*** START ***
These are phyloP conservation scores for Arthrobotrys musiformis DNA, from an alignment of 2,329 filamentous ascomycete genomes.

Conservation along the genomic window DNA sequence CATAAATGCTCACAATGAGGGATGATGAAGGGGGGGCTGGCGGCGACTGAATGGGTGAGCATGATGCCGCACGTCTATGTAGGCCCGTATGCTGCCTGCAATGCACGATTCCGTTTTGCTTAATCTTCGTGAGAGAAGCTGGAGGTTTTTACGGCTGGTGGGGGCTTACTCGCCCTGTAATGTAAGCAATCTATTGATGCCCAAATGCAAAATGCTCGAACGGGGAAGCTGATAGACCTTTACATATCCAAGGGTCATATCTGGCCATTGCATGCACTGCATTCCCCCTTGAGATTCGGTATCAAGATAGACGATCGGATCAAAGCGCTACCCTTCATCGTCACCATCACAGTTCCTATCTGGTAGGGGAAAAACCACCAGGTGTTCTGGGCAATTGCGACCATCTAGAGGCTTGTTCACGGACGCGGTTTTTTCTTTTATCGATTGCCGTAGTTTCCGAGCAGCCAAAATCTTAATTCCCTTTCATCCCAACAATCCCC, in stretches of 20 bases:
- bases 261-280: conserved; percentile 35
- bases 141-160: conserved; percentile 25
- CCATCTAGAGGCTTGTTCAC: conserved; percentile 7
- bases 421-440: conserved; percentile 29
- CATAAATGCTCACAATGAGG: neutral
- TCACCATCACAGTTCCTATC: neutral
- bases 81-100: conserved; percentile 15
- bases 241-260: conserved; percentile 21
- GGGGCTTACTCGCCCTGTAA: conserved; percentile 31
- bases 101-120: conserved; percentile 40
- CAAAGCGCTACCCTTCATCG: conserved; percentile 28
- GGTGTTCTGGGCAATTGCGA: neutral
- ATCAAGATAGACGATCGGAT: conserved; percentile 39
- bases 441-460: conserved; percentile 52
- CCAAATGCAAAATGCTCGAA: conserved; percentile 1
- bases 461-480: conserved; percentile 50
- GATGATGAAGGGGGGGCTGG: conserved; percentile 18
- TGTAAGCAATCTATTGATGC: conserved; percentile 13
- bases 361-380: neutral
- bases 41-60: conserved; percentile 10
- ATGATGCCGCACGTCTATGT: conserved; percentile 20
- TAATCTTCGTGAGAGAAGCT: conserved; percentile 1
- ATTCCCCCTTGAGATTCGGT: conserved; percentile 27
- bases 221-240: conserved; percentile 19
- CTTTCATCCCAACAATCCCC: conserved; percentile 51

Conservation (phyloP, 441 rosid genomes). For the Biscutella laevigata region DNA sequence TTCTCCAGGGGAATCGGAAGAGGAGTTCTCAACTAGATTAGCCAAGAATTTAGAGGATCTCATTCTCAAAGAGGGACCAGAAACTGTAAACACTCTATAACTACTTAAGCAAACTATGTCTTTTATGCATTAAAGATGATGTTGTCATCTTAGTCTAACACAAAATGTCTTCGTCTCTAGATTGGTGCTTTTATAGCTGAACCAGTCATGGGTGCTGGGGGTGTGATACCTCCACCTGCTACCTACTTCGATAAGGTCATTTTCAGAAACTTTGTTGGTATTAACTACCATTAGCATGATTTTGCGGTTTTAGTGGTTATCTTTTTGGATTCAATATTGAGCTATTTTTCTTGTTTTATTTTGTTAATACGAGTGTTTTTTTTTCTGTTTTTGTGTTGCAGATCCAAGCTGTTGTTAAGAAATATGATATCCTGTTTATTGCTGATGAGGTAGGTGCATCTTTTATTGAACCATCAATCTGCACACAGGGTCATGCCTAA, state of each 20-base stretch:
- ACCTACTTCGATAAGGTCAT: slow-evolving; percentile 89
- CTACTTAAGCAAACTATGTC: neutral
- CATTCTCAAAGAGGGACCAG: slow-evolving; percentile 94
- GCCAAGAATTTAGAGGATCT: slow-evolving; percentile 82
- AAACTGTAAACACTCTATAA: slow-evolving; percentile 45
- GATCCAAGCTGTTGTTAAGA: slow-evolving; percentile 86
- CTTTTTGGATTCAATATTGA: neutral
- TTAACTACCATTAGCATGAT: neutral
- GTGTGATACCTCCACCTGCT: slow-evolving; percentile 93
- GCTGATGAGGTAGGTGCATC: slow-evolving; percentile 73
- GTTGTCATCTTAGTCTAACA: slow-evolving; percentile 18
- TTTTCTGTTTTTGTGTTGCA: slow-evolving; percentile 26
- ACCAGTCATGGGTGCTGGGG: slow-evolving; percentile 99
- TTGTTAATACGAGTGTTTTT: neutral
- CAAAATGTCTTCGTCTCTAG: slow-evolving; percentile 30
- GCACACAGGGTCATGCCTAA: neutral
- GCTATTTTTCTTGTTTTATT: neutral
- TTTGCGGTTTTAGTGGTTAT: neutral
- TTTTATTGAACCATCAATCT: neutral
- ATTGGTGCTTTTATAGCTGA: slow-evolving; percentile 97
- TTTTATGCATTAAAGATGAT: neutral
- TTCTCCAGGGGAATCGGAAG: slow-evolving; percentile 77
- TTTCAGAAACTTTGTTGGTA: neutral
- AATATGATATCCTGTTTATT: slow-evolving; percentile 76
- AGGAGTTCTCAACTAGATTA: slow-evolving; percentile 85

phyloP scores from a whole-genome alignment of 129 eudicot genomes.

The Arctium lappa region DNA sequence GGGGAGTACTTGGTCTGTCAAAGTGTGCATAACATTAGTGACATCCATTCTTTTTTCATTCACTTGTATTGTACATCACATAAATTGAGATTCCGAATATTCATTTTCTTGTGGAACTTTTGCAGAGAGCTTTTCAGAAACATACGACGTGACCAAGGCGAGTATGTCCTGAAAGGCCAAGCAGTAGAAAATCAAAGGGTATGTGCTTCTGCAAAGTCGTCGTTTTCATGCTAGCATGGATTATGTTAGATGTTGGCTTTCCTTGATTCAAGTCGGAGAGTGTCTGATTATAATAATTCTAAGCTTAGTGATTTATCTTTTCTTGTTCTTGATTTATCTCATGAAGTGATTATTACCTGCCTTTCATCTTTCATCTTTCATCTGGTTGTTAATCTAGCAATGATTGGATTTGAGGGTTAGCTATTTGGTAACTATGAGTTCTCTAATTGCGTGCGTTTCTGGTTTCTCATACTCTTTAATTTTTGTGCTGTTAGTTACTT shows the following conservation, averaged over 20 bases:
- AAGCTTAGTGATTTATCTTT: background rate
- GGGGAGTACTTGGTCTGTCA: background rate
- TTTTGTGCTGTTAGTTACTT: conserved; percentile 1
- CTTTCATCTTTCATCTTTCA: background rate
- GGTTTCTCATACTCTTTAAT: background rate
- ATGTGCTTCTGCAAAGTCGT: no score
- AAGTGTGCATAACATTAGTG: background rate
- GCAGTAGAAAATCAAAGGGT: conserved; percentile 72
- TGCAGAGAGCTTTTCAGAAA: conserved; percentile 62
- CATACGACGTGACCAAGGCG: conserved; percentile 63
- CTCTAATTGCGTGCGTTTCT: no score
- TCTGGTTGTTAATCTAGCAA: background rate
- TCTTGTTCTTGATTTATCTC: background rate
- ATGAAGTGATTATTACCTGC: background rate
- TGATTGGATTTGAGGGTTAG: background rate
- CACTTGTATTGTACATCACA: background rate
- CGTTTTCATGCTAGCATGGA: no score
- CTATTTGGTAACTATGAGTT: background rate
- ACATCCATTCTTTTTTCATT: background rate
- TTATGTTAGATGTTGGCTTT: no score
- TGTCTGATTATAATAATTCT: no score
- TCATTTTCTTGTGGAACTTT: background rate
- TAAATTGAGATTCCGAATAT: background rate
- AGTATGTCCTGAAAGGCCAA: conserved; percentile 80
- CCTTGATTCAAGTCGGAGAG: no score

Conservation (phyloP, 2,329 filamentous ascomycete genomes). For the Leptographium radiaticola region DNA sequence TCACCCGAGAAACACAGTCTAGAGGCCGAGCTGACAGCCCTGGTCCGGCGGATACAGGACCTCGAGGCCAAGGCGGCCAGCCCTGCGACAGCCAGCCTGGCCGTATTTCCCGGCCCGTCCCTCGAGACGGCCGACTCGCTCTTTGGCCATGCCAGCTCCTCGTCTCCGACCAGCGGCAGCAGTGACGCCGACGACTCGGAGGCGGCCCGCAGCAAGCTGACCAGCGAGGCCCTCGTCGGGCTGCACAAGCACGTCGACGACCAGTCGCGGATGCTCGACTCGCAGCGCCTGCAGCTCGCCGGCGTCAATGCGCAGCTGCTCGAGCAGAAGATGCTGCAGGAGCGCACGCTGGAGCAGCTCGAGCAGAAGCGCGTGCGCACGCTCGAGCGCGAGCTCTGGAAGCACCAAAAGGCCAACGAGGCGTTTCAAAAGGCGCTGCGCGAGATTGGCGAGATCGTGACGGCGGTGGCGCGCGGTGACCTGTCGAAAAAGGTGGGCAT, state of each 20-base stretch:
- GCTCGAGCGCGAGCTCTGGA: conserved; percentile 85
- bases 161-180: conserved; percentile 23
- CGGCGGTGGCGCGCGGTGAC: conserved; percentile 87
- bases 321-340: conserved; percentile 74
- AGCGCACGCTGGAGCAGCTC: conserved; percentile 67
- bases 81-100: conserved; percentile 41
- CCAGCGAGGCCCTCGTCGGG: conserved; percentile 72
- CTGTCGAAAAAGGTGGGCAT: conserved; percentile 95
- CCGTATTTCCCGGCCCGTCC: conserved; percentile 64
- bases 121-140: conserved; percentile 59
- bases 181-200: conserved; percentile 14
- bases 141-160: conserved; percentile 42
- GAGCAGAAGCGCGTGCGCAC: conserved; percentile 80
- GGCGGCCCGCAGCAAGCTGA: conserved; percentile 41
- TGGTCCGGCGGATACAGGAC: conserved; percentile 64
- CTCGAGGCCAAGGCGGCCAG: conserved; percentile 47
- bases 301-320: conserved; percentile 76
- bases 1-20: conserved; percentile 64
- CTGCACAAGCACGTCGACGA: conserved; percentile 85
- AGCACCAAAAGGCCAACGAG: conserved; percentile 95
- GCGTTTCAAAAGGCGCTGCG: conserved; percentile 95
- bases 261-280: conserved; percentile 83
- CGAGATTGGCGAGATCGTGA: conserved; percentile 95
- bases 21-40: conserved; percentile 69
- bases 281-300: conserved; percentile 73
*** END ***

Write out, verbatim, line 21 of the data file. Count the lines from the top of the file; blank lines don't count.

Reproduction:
- bases 361-380: neutral